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Founded Year

1997

Stage

Series C | Alive

Total Raised

$30M

Last Raised

$30M | 19 yrs ago

About Optiva

Optiva is a Electronics/Electronic Components company based in South San Francisco, California. Optiva's investors include NGEN Partners, Harris & Harris Group, DSM Venturing, Noval S.A., Fidulex Management, Daehong Technew, ESN Group, Merifin Capital, Shore Capital, AltoTech Ventures, Discus Investments, JP Morgan Chase & Co and Eastman Ventures.

Optiva Headquarter Location

377 Oyster Point Boulevard Unit 13

South San Francisco, California, 94080,

United States

650-616-7600

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Research containing Optiva

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CB Insights Intelligence Analysts have mentioned Optiva in 1 CB Insights research brief, most recently on Apr 19, 2022.

Expert Collections containing Optiva

Expert Collections are analyst-curated lists that highlight the companies you need to know in the most important technology spaces.

Optiva is included in 1 Expert Collection, including Semiconductors, Chips, and Advanced Electronics.

S

Semiconductors, Chips, and Advanced Electronics

6,008 items

Companies in this collection develop everything from microprocessors to flash memory, integrated circuits specifically for quantum computing and artificial intelligence to OLED for displays, massive production fabs to circuit design firms, and everything in between.

Latest Optiva News

David Giuliani, Former CEO And Co-Founder of Sonicare And Clarisonic, Dies At 75

Mar 11, 2022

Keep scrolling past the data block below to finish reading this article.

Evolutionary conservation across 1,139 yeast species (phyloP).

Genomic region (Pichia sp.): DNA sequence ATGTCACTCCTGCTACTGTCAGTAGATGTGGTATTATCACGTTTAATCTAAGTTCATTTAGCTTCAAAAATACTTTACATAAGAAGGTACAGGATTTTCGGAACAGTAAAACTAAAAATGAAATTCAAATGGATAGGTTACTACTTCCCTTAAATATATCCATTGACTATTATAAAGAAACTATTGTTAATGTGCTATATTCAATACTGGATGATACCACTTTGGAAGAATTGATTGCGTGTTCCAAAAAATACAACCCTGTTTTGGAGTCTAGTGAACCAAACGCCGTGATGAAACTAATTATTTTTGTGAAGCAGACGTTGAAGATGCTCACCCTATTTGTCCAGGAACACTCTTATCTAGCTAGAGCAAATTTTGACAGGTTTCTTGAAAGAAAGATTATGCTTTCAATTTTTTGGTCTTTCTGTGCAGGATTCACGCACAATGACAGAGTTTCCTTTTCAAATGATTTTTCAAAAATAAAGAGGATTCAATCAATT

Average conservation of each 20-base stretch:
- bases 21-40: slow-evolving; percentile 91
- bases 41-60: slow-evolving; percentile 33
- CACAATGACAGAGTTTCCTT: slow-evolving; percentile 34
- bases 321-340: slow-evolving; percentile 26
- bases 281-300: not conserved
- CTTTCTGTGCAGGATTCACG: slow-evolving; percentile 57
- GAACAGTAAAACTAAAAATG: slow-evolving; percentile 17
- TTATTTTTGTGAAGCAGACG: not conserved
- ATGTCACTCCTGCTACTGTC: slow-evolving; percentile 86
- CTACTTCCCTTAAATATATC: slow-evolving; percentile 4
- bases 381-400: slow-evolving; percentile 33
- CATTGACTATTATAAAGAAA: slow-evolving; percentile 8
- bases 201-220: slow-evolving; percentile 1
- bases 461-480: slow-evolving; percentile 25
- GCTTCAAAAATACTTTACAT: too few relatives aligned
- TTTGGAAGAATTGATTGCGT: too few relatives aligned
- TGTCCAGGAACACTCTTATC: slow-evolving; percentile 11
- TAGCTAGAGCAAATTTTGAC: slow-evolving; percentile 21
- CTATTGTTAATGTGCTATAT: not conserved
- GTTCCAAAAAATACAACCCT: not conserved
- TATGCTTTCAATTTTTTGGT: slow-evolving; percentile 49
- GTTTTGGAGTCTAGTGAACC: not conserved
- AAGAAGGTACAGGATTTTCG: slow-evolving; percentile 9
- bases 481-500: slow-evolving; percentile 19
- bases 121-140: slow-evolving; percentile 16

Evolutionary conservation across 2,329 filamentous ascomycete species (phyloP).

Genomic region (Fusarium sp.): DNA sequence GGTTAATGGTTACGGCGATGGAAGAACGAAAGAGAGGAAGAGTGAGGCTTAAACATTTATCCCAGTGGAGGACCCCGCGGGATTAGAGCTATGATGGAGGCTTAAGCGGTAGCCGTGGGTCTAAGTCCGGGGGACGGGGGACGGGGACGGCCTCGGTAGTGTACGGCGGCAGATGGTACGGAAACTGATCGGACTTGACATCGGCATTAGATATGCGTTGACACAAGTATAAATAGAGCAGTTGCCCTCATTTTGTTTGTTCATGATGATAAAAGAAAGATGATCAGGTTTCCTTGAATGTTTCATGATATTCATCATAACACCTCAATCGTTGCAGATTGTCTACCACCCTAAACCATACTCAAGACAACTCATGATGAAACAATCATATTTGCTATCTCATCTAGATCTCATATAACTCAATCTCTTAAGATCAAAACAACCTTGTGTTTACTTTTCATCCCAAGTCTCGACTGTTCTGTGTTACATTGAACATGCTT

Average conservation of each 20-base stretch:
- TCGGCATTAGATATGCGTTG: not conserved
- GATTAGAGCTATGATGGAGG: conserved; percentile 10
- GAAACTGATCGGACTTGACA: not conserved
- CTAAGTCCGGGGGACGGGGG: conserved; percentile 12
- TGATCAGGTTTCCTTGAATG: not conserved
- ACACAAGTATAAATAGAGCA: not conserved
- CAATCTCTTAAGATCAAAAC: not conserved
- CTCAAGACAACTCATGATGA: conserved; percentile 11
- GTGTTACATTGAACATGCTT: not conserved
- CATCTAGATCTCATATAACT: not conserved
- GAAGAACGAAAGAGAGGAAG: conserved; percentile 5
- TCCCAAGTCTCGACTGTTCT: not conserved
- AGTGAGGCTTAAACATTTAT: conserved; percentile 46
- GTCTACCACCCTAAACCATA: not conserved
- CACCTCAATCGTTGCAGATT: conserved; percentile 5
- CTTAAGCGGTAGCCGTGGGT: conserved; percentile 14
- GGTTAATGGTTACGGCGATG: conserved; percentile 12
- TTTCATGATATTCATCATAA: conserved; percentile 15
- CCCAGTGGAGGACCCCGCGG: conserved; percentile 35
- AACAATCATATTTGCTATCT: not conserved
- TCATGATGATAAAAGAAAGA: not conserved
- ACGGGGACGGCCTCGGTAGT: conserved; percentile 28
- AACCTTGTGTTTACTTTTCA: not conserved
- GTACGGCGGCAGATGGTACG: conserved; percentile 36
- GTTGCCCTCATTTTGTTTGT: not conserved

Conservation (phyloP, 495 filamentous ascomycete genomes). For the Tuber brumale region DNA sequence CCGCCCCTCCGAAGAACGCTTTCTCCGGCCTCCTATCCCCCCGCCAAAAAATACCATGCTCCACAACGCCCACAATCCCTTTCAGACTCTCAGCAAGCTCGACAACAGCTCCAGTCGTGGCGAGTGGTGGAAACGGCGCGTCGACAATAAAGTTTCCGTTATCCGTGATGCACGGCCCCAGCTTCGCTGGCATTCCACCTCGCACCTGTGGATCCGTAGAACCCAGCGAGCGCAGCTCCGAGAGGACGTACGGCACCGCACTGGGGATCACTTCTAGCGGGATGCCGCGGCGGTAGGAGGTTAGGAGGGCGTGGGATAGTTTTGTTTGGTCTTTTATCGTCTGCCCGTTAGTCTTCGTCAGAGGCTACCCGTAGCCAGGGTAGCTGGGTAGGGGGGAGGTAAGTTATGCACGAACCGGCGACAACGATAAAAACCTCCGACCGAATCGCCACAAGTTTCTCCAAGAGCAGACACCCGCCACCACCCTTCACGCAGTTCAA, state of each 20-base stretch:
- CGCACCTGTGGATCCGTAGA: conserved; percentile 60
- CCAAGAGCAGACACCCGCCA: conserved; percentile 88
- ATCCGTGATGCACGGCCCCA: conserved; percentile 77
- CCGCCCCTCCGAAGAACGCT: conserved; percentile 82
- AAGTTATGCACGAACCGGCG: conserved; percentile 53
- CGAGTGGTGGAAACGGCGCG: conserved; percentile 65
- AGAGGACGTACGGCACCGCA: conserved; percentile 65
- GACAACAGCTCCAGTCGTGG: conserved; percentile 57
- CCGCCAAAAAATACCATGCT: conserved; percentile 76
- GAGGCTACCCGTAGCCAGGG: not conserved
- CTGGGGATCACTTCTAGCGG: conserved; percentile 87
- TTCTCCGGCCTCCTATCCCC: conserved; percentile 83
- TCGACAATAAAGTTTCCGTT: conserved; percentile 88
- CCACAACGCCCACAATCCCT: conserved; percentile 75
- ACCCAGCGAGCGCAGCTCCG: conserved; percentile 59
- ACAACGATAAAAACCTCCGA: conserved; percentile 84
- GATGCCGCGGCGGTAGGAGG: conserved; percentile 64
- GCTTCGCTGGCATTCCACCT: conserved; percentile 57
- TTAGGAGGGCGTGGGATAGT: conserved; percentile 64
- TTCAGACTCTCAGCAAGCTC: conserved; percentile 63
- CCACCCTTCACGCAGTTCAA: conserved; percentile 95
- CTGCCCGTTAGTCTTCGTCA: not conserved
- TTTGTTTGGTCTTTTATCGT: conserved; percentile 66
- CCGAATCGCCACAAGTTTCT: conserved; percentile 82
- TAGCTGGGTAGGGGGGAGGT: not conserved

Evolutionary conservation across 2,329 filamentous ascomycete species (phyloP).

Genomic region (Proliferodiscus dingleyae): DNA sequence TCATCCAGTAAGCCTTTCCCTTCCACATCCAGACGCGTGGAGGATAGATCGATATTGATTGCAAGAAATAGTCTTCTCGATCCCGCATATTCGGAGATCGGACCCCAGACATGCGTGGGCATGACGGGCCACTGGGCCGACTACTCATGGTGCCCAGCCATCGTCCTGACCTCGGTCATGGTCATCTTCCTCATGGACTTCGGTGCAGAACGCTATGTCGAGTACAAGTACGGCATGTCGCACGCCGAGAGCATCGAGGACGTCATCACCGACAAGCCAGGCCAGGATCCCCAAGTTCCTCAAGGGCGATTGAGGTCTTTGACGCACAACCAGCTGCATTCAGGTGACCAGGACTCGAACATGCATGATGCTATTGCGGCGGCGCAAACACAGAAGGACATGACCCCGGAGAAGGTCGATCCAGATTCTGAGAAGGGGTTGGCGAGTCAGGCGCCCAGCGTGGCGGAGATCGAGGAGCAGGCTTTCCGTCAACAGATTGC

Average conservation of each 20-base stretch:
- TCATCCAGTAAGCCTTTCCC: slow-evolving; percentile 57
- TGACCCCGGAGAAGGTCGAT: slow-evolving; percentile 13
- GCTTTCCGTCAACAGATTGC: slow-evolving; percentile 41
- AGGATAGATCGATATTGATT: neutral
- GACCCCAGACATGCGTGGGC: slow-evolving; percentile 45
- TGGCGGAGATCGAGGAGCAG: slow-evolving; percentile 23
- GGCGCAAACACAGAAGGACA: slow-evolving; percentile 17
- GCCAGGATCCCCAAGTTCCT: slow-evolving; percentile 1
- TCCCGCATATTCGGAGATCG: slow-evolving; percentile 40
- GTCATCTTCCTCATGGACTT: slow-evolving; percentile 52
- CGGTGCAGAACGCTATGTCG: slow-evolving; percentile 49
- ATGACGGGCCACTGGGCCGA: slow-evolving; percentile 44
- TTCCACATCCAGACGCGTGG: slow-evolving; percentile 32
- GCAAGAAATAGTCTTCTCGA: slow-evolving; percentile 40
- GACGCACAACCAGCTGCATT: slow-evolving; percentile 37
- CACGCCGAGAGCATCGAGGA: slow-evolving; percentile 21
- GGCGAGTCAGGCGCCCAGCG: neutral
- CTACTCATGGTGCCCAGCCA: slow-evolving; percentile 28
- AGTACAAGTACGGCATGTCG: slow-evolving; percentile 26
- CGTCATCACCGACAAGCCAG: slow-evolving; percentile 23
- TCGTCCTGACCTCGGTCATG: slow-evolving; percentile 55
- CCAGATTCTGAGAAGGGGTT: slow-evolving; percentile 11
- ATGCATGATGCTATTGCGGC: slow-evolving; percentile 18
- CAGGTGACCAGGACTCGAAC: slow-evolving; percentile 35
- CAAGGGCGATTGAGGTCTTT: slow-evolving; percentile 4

David Giuliani, Former CEO And Co-Founder of Sonicare And Clarisonic, Dies At 75 Share this article David Giuliani, an engineer and entrepreneur who led Sonicare and Clarisonic to successful exits, died last week from lung cancer. He was 75. A perhaps unlikely beauty and personal care industry game-changer, Giuliani received a graduate degree in electrical engineering from Stanford University and went on to work at Hewlett Packard for a dozen years. Akin to many company founders in the industry, a problem he had—periodontal disease—that he didn’t think the market was solving well instigated his entrance into beauty and personal care. In the 1980s, Giuliani joined forces with University of Washington periodontics professor David Engel and bioengineering professor Roy Martin to devise Sonicare, an electric toothbrush harnessing the power of sonic waves to blast plaque. According to a 1997 article in the magazine Inc., “A colleague of Martin’s had come up with the idea while getting his teeth cleaned with a sound-wave-based device common in dental offices.” About 25 companies passed on the idea and, persistent in the face of rejection, Giuliani formed Sonicare startup GEMTech, which would later be called Optiva, in 1988. Instead of hauling in money from prominent institutional investors to fund Optiva, Giuliani gathered $500,000 from 25 individual investors to manufacture Sonicare and launch it in 1992. Optiva distributed the toothbrush to dentists’ offices in advance of broadening its reach at retail to help it gain credibility, a model that was employed at Clarisonic, too, but with dermatologists rather than dentists. In a 2019 TEDx Talks talk , Giuliani touches on the difficulty of convincing people to buy a $150 toothbrush when they were receiving toothbrushes for free from their dentists. He emphasized it was crucial to “shift thinking about cost to thinking about value.” The same philosophy applied to Clarisonic, where the mission was to convince people to trade up from washing their face with their hands for free to cleansing their face with a device priced at $149 to $225. It wasn’t a simple task, but that didn’t deter Giuliani. In his TEDx talk, he said, “As an entrepreneur, I’ve learned that one of the best things to do is start with a big, hairy, audacious goal.” David Giuliani co-founded Clarisonic parent company Pacific Bioscience Laboratories in 2001 and was its CEO. In 2011, L’Oréal acquired Clarisonic before shutting it down nine years later. Ginni Read, CEO of dermaplaning device specialist Dermaflash , describes Giuliani, ex-CEO of both Clarisonic and Sonicare, as a “methodical” executive not afraid to turn to experts in fields he wasn’t an expert in. “He may have always known instinctively what the right business decision was, but he didn’t jump to conclusions. He wasn’t quick to fire, if you will. He was very thoughtful about business decisions and what the right way was to go about executing on that decision,” she says. “What I took away from him was to pause, really think it through and make sure you looked at it from a variety of angles before you pull the trigger.” Heather Dazell, VP of marketing at intimate wellness product company Joylux , and former director of marketing at Clarisonic and marketing manager at Sonicare, paints a similar picture of Giuliani. “David was one of the most cerebral people I have ever met. He was beyond intelligent, yet somehow could translate his thoughts to those of us who weren’t at his level, which was most of us, and was so relatable,” she says. She adds that he “wouldn’t let anything stop him, and the team that he put in place felt the same way. We had a very clear vision. If we were getting off track, he never hesitated to say, and we remained very focused through it all.” Philips Electronics acquired Sonicare in 2000. Leading up to the acquisition, Sonicare was reported to be the fastest-growing privately held company in the United States and generated some $175 million in sales. A quintet involved in Sonicare—Giuliani and fellow electrical engineer Ken Pilcher, immunologist Robb Akridge, mechanical engineer Steve Meginniss and chemist Ward Harris—followed Sonicare with the establishment of Clarisonic parent company Pacific Bioscience Laboratories in 2001 to bring sonic vibrations to the facial care segment. Adhering to the Optiva playbook, it was funded by a multiplicity of angel investors. Clarisonic and Sonicare revolutionized the bathroom counter as a place for buzzy electronics that delivered strong results. “That opened the door for home-use devices in a very different way than they ever existed before those two products,” says Dazell. In fiscal year 2010, Clarisonic achieved $105 million in sales. L’Oréal  purchased it in 2011. Giuliani left the brand in 2012. Beleaguered by copycats and lack of innovation, L’Oréal shuttered Clarisonic in 2020. Although it’s no longer available, products analogous to Clarisonic’s original facial cleansing device are common today. “As an entrepreneur, I’ve learned that one of the best things to do is start with a big, hairy, audacious goal.” In addition to Read and Dazell, several members of the team at Clarisonic that Giuliani helmed remain active in the beauty and personal care industry. Akridge departed Clarisonic in 2018 and developed Opulus , a skincare concept with a Keurig-style appliance whipping up fresh skincare. Karissa Bodnar, now CEO and founder of Thrive Causemetics, began in the beauty industry by landing a job at Clarisonic out of college. Read says Giuliani “was unusually effective at creating a very smart team. I think that’s where the magic came there was the team that he put together to create the brand. He recognized something in the executive team at Clarisonic, and we all learned a lot. We created a new category, and it wasn’t easy, so we really experienced a roller coaster, and I think, through that experience, you learn so many different dimensions of what you need for future opportunities.” In his post-Clarisonic years, Giuliani evolved from concentrating on his personal entrepreneurial pursuits to supporting the greater business ecosystem and environment in the state of Washington. With former Starbucks president Howard Behar, he founded Washington Business Alliance and the associated think tank Low Carbon Prosperity Institute. Giuliani was influential in pushing for Washington’s Climate Commitment Act, a bill The Seattle Times writes is “designed to drive down Washington’s greenhouse gas emissions to net zero by 2050.” Giuliani adamantly believed that business and environmental protection are synergistic. “Why is it we’re always talking about are you for this or are you for that, the environment or the economy? Why can’t we have both?” he asked in his TEDx talk. “Because carbon is part of a vast waste stream that wastes a whole bunch of money and, if you can find the common cause and pinch it off, we can save money as well as reduce carbon.” Share this article